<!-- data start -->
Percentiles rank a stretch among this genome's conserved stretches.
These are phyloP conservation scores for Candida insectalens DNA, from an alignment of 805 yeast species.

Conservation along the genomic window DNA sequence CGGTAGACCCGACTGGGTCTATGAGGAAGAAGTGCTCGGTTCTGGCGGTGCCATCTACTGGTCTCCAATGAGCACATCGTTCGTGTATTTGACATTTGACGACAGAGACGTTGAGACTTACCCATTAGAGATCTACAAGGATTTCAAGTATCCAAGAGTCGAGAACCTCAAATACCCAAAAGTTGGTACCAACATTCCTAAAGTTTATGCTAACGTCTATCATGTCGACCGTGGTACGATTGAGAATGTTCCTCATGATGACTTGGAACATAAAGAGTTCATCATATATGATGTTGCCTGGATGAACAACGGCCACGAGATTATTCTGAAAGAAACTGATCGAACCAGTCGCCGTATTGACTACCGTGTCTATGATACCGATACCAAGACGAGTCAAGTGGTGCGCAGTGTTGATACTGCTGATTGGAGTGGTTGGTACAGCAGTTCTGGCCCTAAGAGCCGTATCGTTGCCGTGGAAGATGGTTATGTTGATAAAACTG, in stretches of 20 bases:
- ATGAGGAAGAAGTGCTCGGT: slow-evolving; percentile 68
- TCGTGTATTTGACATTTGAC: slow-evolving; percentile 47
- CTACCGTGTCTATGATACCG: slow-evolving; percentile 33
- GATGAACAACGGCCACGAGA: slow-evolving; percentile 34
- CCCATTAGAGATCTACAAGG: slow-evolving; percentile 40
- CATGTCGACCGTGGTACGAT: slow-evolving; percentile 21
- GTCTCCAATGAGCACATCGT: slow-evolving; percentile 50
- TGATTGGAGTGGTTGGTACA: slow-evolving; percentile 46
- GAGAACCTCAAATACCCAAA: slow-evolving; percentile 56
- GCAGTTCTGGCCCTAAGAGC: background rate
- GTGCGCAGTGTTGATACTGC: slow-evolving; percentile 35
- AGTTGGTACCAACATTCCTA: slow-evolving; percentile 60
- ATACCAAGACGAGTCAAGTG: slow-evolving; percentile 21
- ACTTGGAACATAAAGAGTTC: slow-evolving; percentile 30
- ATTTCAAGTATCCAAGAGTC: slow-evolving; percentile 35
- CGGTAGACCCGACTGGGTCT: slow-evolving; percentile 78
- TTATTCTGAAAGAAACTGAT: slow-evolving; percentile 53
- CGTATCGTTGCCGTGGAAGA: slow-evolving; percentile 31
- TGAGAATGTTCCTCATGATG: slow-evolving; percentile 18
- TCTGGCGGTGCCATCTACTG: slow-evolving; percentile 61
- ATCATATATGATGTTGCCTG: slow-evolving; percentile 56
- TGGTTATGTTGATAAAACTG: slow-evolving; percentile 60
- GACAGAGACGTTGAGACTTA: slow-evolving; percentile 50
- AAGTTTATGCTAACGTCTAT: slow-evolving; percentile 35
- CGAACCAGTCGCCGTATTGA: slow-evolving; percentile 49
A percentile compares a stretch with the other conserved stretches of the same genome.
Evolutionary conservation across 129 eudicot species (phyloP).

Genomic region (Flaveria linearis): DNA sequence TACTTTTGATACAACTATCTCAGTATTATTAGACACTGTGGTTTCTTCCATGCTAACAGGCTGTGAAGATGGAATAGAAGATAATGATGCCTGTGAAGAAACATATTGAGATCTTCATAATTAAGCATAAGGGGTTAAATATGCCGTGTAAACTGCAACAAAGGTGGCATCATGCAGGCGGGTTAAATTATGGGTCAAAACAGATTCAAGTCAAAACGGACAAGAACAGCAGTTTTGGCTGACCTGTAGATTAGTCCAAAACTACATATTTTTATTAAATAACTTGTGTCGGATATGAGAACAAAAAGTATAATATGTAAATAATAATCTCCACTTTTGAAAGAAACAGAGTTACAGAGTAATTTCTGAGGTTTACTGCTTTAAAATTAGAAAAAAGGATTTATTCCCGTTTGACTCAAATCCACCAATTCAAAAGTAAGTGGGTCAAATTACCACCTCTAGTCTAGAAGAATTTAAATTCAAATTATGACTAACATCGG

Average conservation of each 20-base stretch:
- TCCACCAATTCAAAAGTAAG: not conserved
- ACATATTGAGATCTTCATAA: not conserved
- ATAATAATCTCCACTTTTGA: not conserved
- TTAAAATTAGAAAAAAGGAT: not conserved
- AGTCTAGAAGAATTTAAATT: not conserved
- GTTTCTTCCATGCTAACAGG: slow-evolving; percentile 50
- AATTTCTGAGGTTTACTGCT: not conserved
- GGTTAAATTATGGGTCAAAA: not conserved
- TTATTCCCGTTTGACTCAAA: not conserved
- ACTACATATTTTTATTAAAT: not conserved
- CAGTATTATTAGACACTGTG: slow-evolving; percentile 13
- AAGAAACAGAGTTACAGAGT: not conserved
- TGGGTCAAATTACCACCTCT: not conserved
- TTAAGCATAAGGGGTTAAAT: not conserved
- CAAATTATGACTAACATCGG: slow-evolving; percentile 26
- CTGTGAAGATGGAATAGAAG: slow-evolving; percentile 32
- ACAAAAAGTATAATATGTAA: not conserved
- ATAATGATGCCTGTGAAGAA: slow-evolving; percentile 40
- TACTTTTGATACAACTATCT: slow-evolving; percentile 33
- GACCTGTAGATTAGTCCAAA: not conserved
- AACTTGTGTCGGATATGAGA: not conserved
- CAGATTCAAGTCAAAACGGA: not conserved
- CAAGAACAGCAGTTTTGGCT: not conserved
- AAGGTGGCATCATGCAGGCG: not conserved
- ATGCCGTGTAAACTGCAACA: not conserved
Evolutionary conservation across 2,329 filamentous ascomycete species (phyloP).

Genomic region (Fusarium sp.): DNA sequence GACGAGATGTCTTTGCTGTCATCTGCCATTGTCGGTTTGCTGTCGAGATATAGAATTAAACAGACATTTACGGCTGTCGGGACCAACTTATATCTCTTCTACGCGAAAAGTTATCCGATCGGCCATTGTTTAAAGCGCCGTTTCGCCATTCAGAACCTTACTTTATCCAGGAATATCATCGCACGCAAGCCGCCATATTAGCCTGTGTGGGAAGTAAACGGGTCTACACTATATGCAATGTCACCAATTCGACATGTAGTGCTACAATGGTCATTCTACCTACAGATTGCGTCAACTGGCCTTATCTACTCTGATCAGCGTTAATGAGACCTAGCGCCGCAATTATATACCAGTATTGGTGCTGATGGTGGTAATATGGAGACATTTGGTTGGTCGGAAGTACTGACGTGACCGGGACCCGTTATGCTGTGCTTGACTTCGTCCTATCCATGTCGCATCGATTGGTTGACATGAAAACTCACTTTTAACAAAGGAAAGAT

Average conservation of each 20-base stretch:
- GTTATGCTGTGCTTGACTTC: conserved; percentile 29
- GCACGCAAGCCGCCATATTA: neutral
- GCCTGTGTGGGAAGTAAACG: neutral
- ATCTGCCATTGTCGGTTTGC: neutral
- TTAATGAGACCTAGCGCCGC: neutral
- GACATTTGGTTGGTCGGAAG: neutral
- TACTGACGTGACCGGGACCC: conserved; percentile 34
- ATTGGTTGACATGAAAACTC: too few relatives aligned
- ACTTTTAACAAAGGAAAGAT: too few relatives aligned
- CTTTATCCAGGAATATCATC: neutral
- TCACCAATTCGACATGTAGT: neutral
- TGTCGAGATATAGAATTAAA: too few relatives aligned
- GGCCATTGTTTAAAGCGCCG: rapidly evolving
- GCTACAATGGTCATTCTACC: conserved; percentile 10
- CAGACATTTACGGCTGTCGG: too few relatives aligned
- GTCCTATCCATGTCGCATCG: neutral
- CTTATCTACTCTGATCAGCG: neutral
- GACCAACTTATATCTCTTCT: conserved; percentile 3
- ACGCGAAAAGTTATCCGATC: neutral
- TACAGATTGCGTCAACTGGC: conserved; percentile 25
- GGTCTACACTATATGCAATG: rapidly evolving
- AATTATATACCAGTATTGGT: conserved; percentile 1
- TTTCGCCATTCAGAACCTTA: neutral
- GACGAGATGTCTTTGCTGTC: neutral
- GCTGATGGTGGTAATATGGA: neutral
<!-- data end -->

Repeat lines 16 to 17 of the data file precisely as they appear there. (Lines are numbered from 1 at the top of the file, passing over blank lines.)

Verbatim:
- ATACCAAGACGAGTCAAGTG: slow-evolving; percentile 21
- ACTTGGAACATAAAGAGTTC: slow-evolving; percentile 30